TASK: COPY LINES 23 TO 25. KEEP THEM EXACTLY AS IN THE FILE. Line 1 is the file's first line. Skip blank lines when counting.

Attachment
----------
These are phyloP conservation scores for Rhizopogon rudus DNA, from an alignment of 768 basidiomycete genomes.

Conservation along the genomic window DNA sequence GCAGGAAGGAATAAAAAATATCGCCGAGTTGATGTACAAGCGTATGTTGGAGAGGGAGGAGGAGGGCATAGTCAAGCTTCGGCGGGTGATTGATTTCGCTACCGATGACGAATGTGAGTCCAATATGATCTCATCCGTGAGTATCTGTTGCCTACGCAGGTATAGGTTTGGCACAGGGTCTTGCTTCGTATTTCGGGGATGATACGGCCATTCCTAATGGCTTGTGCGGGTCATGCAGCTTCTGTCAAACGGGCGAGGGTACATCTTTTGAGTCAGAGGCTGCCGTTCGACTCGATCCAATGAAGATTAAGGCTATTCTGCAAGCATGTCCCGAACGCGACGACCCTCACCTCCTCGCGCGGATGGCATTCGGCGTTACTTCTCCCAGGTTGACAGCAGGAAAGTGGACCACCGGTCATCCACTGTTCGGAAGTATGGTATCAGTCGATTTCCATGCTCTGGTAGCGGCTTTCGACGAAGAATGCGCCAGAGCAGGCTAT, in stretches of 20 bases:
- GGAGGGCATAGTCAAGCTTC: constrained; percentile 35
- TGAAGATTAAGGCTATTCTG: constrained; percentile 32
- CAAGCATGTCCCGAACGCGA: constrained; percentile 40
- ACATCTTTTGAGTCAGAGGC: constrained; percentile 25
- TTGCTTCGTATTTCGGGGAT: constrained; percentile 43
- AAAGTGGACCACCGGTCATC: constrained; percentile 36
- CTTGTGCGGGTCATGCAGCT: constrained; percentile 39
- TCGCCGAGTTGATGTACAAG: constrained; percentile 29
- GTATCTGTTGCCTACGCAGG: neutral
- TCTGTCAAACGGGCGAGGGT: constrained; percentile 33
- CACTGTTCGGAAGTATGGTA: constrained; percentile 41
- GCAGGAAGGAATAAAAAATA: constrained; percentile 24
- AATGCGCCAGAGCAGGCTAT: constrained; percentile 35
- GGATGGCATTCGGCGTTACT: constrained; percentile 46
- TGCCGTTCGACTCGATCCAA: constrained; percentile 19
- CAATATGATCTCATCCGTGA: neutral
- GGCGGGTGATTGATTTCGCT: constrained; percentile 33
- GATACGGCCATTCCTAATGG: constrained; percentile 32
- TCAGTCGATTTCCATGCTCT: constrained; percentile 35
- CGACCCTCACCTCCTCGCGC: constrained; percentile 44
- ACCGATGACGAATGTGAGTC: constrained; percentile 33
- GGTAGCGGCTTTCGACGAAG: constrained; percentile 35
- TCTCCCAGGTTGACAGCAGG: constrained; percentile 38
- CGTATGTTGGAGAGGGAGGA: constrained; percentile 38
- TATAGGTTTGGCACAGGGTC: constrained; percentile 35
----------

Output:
- ACCGATGACGAATGTGAGTC: constrained; percentile 33
- GGTAGCGGCTTTCGACGAAG: constrained; percentile 35
- TCTCCCAGGTTGACAGCAGG: constrained; percentile 38